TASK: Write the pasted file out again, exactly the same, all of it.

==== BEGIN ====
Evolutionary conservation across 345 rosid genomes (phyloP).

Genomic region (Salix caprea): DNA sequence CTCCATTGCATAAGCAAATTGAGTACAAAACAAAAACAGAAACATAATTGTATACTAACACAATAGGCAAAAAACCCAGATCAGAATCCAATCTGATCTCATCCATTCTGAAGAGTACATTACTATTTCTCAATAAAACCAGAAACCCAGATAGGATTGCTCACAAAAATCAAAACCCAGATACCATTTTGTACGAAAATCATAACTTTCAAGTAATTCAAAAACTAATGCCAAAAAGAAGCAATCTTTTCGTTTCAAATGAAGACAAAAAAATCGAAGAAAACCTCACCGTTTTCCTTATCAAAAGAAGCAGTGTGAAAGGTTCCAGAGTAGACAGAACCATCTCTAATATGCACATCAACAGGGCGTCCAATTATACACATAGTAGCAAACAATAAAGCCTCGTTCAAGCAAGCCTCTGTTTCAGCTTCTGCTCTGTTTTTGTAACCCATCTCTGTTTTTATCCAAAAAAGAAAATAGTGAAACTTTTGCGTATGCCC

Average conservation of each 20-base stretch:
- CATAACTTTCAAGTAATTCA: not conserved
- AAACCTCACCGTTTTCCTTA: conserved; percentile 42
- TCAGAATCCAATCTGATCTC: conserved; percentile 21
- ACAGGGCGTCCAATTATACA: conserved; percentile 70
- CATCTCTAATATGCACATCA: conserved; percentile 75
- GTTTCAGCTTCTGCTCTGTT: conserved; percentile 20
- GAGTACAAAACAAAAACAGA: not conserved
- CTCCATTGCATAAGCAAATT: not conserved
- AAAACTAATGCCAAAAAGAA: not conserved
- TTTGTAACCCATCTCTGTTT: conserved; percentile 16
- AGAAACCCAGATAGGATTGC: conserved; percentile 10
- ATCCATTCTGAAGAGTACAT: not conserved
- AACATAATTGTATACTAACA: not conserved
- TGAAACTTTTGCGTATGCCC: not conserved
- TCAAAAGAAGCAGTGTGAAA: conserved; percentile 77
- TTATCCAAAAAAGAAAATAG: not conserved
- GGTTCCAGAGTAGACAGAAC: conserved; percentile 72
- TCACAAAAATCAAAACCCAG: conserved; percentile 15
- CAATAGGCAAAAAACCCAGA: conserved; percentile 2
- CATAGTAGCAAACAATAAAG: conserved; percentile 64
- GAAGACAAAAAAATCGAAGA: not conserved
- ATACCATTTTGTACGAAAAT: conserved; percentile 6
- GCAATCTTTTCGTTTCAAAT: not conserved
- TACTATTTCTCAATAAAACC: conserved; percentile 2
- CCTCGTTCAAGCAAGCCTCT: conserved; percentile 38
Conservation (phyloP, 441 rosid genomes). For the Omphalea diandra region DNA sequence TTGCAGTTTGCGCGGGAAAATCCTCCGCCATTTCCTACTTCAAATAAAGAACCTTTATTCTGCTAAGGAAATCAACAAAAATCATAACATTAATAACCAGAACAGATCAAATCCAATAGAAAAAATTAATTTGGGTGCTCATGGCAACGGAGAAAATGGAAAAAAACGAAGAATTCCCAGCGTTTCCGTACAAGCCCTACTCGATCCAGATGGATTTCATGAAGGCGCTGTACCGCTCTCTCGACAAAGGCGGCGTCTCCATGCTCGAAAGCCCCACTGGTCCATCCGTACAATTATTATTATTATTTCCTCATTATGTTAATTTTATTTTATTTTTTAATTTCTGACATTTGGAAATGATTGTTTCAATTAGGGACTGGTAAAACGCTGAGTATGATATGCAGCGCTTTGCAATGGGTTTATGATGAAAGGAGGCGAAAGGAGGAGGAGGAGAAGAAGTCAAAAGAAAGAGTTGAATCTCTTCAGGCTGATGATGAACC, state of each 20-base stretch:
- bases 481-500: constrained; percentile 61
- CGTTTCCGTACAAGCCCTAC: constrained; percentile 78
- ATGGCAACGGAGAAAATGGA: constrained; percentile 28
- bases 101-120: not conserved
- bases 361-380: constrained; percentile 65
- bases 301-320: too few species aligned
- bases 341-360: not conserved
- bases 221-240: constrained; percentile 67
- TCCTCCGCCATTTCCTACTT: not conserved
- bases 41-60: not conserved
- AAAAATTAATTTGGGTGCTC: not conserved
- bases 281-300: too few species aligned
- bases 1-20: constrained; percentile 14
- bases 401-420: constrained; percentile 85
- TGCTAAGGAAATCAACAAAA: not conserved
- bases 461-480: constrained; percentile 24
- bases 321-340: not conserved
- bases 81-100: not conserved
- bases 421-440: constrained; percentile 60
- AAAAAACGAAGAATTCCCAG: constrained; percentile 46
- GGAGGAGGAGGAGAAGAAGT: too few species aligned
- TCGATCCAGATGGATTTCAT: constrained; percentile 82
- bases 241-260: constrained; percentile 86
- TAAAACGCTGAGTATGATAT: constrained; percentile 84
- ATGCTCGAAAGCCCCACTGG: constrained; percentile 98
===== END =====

Evolutionary conservation across 345 rosid genomes (phyloP).

Genomic region (Salix caprea): DNA sequence CTCCATTGCATAAGCAAATTGAGTACAAAACAAAAACAGAAACATAATTGTATACTAACACAATAGGCAAAAAACCCAGATCAGAATCCAATCTGATCTCATCCATTCTGAAGAGTACATTACTATTTCTCAATAAAACCAGAAACCCAGATAGGATTGCTCACAAAAATCAAAACCCAGATACCATTTTGTACGAAAATCATAACTTTCAAGTAATTCAAAAACTAATGCCAAAAAGAAGCAATCTTTTCGTTTCAAATGAAGACAAAAAAATCGAAGAAAACCTCACCGTTTTCCTTATCAAAAGAAGCAGTGTGAAAGGTTCCAGAGTAGACAGAACCATCTCTAATATGCACATCAACAGGGCGTCCAATTATACACATAGTAGCAAACAATAAAGCCTCGTTCAAGCAAGCCTCTGTTTCAGCTTCTGCTCTGTTTTTGTAACCCATCTCTGTTTTTATCCAAAAAAGAAAATAGTGAAACTTTTGCGTATGCCC

Average conservation of each 20-base stretch:
- CATAACTTTCAAGTAATTCA: not conserved
- AAACCTCACCGTTTTCCTTA: conserved; percentile 42
- TCAGAATCCAATCTGATCTC: conserved; percentile 21
- ACAGGGCGTCCAATTATACA: conserved; percentile 70
- CATCTCTAATATGCACATCA: conserved; percentile 75
- GTTTCAGCTTCTGCTCTGTT: conserved; percentile 20
- GAGTACAAAACAAAAACAGA: not conserved
- CTCCATTGCATAAGCAAATT: not conserved
- AAAACTAATGCCAAAAAGAA: not conserved
- TTTGTAACCCATCTCTGTTT: conserved; percentile 16
- AGAAACCCAGATAGGATTGC: conserved; percentile 10
- ATCCATTCTGAAGAGTACAT: not conserved
- AACATAATTGTATACTAACA: not conserved
- TGAAACTTTTGCGTATGCCC: not conserved
- TCAAAAGAAGCAGTGTGAAA: conserved; percentile 77
- TTATCCAAAAAAGAAAATAG: not conserved
- GGTTCCAGAGTAGACAGAAC: conserved; percentile 72
- TCACAAAAATCAAAACCCAG: conserved; percentile 15
- CAATAGGCAAAAAACCCAGA: conserved; percentile 2
- CATAGTAGCAAACAATAAAG: conserved; percentile 64
- GAAGACAAAAAAATCGAAGA: not conserved
- ATACCATTTTGTACGAAAAT: conserved; percentile 6
- GCAATCTTTTCGTTTCAAAT: not conserved
- TACTATTTCTCAATAAAACC: conserved; percentile 2
- CCTCGTTCAAGCAAGCCTCT: conserved; percentile 38
Conservation (phyloP, 441 rosid genomes). For the Omphalea diandra region DNA sequence TTGCAGTTTGCGCGGGAAAATCCTCCGCCATTTCCTACTTCAAATAAAGAACCTTTATTCTGCTAAGGAAATCAACAAAAATCATAACATTAATAACCAGAACAGATCAAATCCAATAGAAAAAATTAATTTGGGTGCTCATGGCAACGGAGAAAATGGAAAAAAACGAAGAATTCCCAGCGTTTCCGTACAAGCCCTACTCGATCCAGATGGATTTCATGAAGGCGCTGTACCGCTCTCTCGACAAAGGCGGCGTCTCCATGCTCGAAAGCCCCACTGGTCCATCCGTACAATTATTATTATTATTTCCTCATTATGTTAATTTTATTTTATTTTTTAATTTCTGACATTTGGAAATGATTGTTTCAATTAGGGACTGGTAAAACGCTGAGTATGATATGCAGCGCTTTGCAATGGGTTTATGATGAAAGGAGGCGAAAGGAGGAGGAGGAGAAGAAGTCAAAAGAAAGAGTTGAATCTCTTCAGGCTGATGATGAACC, state of each 20-base stretch:
- bases 481-500: constrained; percentile 61
- CGTTTCCGTACAAGCCCTAC: constrained; percentile 78
- ATGGCAACGGAGAAAATGGA: constrained; percentile 28
- bases 101-120: not conserved
- bases 361-380: constrained; percentile 65
- bases 301-320: too few species aligned
- bases 341-360: not conserved
- bases 221-240: constrained; percentile 67
- TCCTCCGCCATTTCCTACTT: not conserved
- bases 41-60: not conserved
- AAAAATTAATTTGGGTGCTC: not conserved
- bases 281-300: too few species aligned
- bases 1-20: constrained; percentile 14
- bases 401-420: constrained; percentile 85
- TGCTAAGGAAATCAACAAAA: not conserved
- bases 461-480: constrained; percentile 24
- bases 321-340: not conserved
- bases 81-100: not conserved
- bases 421-440: constrained; percentile 60
- AAAAAACGAAGAATTCCCAG: constrained; percentile 46
- GGAGGAGGAGGAGAAGAAGT: too few species aligned
- TCGATCCAGATGGATTTCAT: constrained; percentile 82
- bases 241-260: constrained; percentile 86
- TAAAACGCTGAGTATGATAT: constrained; percentile 84
- ATGCTCGAAAGCCCCACTGG: constrained; percentile 98